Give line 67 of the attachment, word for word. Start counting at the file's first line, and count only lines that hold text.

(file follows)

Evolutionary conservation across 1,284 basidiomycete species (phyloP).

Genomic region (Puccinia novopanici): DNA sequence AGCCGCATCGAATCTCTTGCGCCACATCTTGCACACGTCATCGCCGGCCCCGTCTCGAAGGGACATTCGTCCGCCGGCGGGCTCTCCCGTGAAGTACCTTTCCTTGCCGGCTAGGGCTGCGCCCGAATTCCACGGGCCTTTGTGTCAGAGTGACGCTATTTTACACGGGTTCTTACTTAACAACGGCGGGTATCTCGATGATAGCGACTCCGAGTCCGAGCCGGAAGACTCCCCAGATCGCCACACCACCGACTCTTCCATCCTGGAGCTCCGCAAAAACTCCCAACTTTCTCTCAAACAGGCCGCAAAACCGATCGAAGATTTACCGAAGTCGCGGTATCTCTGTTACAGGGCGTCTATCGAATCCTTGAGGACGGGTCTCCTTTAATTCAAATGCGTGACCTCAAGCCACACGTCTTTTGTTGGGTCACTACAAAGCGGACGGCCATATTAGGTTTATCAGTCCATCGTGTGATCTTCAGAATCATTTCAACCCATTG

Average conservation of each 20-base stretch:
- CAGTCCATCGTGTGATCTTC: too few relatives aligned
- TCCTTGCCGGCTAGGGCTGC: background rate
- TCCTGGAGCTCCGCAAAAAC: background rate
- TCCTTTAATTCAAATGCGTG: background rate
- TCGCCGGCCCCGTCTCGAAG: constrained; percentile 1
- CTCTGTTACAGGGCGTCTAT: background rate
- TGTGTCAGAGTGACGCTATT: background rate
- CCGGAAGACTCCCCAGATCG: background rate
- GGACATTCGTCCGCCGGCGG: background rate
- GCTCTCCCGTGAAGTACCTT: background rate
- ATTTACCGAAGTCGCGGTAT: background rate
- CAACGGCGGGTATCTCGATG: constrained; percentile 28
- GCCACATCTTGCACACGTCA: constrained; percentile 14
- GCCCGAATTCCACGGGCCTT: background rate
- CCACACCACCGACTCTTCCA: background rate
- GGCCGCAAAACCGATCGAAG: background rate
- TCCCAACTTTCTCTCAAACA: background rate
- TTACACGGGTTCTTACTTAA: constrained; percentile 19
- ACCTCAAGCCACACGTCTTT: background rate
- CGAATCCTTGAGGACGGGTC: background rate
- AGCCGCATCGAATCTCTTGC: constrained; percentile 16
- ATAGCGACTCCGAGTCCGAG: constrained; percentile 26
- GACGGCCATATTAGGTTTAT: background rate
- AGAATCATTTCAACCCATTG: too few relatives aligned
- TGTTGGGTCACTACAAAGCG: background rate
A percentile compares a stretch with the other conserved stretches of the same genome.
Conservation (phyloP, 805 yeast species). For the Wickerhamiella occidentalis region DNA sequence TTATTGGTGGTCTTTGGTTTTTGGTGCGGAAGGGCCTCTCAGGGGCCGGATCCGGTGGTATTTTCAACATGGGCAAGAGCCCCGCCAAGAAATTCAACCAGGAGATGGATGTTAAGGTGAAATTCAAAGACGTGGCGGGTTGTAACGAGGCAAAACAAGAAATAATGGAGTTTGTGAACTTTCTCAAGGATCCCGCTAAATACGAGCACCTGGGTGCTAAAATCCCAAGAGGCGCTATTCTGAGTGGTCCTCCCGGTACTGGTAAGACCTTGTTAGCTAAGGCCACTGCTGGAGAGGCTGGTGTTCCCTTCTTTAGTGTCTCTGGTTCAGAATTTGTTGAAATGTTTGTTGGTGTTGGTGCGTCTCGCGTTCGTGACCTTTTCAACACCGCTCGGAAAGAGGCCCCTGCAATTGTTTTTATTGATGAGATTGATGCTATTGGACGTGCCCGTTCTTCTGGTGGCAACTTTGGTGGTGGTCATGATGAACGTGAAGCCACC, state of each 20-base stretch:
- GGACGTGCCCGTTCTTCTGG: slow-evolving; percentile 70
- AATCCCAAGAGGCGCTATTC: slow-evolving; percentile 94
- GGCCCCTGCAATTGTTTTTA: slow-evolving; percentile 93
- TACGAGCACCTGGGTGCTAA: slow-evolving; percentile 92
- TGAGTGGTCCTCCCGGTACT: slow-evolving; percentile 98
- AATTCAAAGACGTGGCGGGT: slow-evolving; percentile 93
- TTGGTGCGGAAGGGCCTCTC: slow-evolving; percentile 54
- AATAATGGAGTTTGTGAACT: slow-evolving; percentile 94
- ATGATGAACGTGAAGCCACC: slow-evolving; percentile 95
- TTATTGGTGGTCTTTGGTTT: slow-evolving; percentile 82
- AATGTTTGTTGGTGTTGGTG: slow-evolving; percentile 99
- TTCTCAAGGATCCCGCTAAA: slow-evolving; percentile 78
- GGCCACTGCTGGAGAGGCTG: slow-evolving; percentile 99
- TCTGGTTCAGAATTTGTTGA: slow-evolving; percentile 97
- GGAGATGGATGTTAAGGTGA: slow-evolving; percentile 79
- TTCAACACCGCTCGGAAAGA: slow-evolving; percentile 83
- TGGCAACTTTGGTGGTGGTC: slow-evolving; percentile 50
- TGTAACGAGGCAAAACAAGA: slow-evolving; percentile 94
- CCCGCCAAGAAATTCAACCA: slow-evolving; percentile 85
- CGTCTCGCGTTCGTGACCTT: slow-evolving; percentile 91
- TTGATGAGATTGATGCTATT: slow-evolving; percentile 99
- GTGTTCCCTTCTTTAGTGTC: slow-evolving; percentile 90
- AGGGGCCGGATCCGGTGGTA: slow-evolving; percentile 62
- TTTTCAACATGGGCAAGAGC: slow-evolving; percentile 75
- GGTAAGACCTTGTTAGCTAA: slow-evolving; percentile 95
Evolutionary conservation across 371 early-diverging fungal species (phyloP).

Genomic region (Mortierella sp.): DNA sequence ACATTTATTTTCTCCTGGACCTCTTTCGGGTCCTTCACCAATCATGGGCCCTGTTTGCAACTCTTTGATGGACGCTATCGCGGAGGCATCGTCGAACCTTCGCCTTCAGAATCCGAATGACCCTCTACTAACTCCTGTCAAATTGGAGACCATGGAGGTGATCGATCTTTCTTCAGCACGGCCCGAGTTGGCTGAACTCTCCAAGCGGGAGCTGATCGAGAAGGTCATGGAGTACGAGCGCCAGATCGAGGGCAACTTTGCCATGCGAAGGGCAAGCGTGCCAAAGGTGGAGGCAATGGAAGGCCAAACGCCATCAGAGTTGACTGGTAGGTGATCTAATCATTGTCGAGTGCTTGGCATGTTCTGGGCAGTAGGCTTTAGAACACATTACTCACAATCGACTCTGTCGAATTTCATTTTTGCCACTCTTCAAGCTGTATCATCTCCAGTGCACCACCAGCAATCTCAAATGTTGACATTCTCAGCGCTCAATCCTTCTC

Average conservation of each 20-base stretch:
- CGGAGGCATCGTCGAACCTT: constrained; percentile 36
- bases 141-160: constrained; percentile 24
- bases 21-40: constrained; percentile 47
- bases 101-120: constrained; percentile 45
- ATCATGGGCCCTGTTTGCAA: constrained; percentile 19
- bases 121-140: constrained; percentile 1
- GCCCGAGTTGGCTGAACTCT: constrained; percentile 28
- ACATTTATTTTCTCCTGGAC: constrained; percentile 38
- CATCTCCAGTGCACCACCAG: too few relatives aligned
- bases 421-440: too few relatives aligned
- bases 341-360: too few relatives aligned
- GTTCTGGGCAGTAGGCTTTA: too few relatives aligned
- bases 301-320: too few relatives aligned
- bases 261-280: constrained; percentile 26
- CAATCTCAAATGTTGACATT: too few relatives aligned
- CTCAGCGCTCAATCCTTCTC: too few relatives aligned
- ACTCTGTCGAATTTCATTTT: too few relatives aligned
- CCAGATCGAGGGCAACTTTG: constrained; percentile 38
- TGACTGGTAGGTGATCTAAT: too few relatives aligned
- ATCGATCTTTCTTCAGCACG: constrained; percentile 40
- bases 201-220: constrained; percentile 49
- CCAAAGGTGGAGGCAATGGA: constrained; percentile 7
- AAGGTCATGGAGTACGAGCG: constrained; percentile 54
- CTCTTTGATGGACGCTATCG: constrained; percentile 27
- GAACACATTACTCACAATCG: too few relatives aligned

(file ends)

- CATCTCCAGTGCACCACCAG: too few relatives aligned